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Realizing dream of healthcare

By He Jingwei | China Daily | Updated: 2013-09-24 07:15

The fact that the United States and China unfolded their gigantic national healthcare reforms almost simultaneously is reflective of the daunting health policy challenges that most countries' governments are grappling with. Skyrocketing healthcare costs best describe the thorny problems testing policymakers' wisdom and determination.

While Obamacare (the healthcare system propounded by US President Barack Obama) has barely survived US Congress' obstruction and remains controversial, its Chinese counterpart has been running for five years at a considerably smooth pace.

China had good reason to feel proud for having an internationally revered healthcare system before the 1980s. The system, however, experienced astonishingly rapid deterioration in the course of China's stunning economic rise. Dwindling government funding to public hospitals and rapid commoditization of healthcare prompted hospitals and doctors to pursue profits, something they had to count on for survival and income. Compounded by the shrunk insurance coverage in the 1990s, healthcare became increasingly unaffordable to most Chinese citizens. Costly medical bills impoverished many lower-income families. In a global ranking of healthcare systems by the World Health Organization, China's system was considered among the least equitable, which was shocking for a socialist country.

Luckily, it didn't take too long for the Chinese government to turn the tide. Most dramatic changes took place in the countryside. Thanks to the titanic financial injection, the newly launched New Cooperative Medical Scheme, a community insurance plan has brought more than 96 percent of rural residents under its umbrella. It is to be noted that before the pilot in 2003, less than 5 percent of the people were insured.

Behind the sizeable financial input into healthcare is the top leadership's strong commitment to social welfare. For instance, reports suggest former president Jiang Zemin's firm support played a decisive role in launching the NCMS. The rising position of healthcare on the government's agenda has also been translated into increased coverage of urban health insurance.

Different from the concept of insurance in many Western countries, the premium contributed by those insured in rural areas and cities are matched by substantial government subsidies, further relieving people's financial burden. This has provided additional incentive for lower-income people to join the insurance scheme.

Announcing the landmark national healthcare reform in 2009, the government vowed to achieve universal health coverage by 2020. Despite the basic benefit package, major health insurance schemes have covered more than 95 percent of the country's population, getting closer to universalism.

However, healthcare reform means much more than the mere expansion of insurance coverage. Lessons learned from other countries should remind Chinese health policymakers of the importance of a well-functioning service delivery system. Sweeping commercialization of health services in the past three decades has given rise to and nurtured a multitude of perverse incentives in Chinese hospitals.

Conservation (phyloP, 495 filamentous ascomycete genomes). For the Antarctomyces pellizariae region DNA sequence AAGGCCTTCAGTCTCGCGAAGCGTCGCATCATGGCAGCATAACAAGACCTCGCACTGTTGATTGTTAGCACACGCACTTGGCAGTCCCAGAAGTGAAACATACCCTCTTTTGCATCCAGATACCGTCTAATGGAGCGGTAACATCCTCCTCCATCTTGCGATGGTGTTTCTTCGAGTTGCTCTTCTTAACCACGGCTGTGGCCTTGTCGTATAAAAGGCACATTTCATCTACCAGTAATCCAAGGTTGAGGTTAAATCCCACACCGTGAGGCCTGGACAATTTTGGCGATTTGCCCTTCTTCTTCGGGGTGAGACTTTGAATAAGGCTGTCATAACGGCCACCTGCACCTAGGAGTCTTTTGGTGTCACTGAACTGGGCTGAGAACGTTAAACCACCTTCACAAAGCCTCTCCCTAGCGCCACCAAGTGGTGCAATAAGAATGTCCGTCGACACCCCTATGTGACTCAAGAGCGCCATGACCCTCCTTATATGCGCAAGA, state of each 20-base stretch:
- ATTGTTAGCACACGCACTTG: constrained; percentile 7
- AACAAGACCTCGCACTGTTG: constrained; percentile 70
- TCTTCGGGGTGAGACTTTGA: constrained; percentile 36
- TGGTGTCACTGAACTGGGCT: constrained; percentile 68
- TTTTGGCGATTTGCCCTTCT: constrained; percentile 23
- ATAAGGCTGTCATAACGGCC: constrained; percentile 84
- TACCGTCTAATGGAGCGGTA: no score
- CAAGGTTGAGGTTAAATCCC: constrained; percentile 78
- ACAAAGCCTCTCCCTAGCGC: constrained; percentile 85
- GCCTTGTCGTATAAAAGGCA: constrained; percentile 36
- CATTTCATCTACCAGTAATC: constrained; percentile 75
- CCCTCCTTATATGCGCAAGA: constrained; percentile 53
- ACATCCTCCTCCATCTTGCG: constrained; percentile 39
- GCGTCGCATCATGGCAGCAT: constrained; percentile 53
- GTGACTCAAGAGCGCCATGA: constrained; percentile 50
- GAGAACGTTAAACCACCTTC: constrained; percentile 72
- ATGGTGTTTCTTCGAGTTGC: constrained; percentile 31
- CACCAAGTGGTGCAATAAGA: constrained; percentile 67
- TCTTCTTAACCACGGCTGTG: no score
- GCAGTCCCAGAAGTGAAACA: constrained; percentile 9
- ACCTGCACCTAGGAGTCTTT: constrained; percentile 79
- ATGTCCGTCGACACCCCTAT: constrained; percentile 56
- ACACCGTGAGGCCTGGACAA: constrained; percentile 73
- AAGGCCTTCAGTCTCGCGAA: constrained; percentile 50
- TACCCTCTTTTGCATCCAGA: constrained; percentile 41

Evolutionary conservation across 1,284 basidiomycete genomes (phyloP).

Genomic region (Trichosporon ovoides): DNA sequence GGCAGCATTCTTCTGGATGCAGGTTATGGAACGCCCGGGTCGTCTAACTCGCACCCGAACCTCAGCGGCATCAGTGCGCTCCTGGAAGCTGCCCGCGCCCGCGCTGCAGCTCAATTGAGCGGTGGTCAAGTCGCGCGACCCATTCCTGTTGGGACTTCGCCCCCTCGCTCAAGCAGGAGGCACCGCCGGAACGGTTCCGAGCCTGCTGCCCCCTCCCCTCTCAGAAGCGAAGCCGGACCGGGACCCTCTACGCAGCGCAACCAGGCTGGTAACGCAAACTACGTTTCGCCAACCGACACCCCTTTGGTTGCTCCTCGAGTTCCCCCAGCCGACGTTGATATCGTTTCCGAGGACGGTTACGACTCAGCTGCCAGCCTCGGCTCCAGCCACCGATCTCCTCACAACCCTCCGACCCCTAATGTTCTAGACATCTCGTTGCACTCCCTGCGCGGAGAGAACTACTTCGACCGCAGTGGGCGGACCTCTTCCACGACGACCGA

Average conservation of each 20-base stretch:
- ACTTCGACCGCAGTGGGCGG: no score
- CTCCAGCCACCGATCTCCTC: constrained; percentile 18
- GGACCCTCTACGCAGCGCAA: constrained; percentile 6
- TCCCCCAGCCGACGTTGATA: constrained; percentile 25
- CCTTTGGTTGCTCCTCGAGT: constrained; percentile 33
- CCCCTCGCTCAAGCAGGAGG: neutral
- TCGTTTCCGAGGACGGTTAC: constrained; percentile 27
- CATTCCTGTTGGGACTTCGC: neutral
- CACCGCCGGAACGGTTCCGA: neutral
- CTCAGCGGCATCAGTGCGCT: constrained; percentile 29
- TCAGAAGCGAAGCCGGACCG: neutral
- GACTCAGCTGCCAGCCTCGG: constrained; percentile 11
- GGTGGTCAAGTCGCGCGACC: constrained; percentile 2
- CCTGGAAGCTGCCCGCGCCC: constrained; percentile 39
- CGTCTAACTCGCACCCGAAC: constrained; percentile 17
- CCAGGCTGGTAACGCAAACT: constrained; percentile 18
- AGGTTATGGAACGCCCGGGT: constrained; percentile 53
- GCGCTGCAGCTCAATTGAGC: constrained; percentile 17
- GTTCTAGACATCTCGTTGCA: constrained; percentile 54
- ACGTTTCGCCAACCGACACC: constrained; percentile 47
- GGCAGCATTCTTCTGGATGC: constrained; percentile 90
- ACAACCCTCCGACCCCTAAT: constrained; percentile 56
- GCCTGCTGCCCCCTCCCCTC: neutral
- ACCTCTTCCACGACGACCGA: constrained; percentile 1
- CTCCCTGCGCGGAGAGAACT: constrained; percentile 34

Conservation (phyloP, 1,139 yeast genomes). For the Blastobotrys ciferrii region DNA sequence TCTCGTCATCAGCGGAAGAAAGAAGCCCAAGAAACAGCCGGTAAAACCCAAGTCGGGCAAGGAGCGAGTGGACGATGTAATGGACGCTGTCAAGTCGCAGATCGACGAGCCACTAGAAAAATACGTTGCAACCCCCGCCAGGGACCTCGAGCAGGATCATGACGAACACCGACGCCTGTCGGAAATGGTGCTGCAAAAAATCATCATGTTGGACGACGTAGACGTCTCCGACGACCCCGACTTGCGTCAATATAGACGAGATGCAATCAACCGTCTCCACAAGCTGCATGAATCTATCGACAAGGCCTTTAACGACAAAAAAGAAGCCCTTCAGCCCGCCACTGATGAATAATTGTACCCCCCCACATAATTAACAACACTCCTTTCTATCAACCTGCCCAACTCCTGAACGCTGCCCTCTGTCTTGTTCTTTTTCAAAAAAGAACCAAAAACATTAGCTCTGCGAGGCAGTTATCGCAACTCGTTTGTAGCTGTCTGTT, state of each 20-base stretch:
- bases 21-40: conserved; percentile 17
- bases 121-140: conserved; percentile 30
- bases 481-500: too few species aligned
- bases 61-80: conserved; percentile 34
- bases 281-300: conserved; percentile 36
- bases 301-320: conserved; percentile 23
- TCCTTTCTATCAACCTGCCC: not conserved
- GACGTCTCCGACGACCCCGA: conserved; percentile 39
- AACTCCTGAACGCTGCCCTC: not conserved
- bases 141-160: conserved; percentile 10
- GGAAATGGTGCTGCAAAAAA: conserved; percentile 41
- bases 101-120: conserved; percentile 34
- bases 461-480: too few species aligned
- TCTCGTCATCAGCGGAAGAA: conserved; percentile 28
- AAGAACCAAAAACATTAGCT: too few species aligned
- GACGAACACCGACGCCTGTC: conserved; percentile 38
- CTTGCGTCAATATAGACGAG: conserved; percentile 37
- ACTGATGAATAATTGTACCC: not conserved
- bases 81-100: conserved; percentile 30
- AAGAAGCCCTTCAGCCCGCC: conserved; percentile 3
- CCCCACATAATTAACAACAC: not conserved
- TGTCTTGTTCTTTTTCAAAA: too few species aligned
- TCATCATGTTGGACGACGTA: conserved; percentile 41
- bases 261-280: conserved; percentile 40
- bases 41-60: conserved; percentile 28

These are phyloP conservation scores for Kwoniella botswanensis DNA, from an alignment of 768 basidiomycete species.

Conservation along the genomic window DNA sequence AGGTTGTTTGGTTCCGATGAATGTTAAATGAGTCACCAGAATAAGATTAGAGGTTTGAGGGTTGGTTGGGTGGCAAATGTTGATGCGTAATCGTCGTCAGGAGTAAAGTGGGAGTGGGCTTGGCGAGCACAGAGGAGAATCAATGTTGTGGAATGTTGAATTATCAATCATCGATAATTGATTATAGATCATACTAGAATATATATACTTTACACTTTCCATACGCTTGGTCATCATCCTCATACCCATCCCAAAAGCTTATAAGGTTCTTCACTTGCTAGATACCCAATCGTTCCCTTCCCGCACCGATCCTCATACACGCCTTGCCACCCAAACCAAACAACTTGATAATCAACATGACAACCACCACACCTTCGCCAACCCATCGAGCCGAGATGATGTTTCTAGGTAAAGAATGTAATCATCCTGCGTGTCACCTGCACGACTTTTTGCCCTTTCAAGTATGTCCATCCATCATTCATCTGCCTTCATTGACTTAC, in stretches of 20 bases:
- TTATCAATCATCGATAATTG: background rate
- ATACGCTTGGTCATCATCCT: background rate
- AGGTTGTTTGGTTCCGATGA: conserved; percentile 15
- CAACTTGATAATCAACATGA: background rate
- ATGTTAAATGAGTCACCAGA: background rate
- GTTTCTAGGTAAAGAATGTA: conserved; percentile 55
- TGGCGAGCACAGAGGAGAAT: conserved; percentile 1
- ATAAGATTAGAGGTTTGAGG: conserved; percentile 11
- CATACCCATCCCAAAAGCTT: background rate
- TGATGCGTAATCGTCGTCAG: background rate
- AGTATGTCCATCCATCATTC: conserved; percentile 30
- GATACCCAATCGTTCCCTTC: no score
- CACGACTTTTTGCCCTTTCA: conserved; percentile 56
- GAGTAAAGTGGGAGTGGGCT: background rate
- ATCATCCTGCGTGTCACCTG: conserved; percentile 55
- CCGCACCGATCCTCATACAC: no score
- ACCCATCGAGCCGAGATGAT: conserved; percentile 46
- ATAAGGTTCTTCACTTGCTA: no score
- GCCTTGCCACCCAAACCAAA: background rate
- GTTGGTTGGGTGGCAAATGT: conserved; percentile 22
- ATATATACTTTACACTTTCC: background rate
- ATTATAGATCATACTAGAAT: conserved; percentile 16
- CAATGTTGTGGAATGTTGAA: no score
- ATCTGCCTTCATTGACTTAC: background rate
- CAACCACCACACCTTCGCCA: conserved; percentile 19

Over-prescribing medicines and tests, abusing expensive technologies, and irrational competition for state-of-the-art equipment are still rather common, fuelling costs and leading to massive inefficiency. Being aware of this, the government has come up with a clear set of solutions. The government's priority list includes reforming the mechanisms of paying hospitals and doctors, standardizing healthcare provision, and regulating the use of pharmaceuticals.

Healthcare is a very difficult policy area. Health policy problems often frustrate reform efforts, as seen in other countries. But despite its challenges, the Chinese approach to healthcare reform offers the developing world many valuable lessons.

First, the State has taken up some essential responsibilities, reflected not only in its strong political will, but also in the tangible financial resources it has provided. The increasingly strong financial muscle of the Chinese government has allowed it to undertake more meaningful health policy interventions.

Second, healthcare reform is inherently difficult, partly because of the deep involvement of too many actors, including bureaucracies. The bureaucratic fragmentation used to be described as "nine dragons governing one water (body)". But the healthcare reform has made significant progress by strengthening policy coordination.

Headed by Premier Li Keqiang, the central steering committee has been coordinating policy implementation and has overcome various institutional obstacles, paving the way for smooth reform.

Third, healthcare reform is a long process in which sequencing matters a great deal. The government started building the health financing framework in the 1990s in a systematic manner. After the establishment of three major social health insurance systems, it focused its efforts on reforming the service delivery system. Unlike the failures of healthcare reforms in some other countries, the Chinese reform is well concerted.

In the 1970s, China's healthcare system was lauded by WHO and the World Bank as a model for developing countries. Now, China's ongoing healthcare reform could again get global recognition as a model for the developing world. And it has to succeed because it is an important part of the Chinese Dream to improve Chinese people's livelihood and keep them physically fit.

The author is assistant professor in the department of Asian and Policy Studies, Hong Kong Institute of Education.

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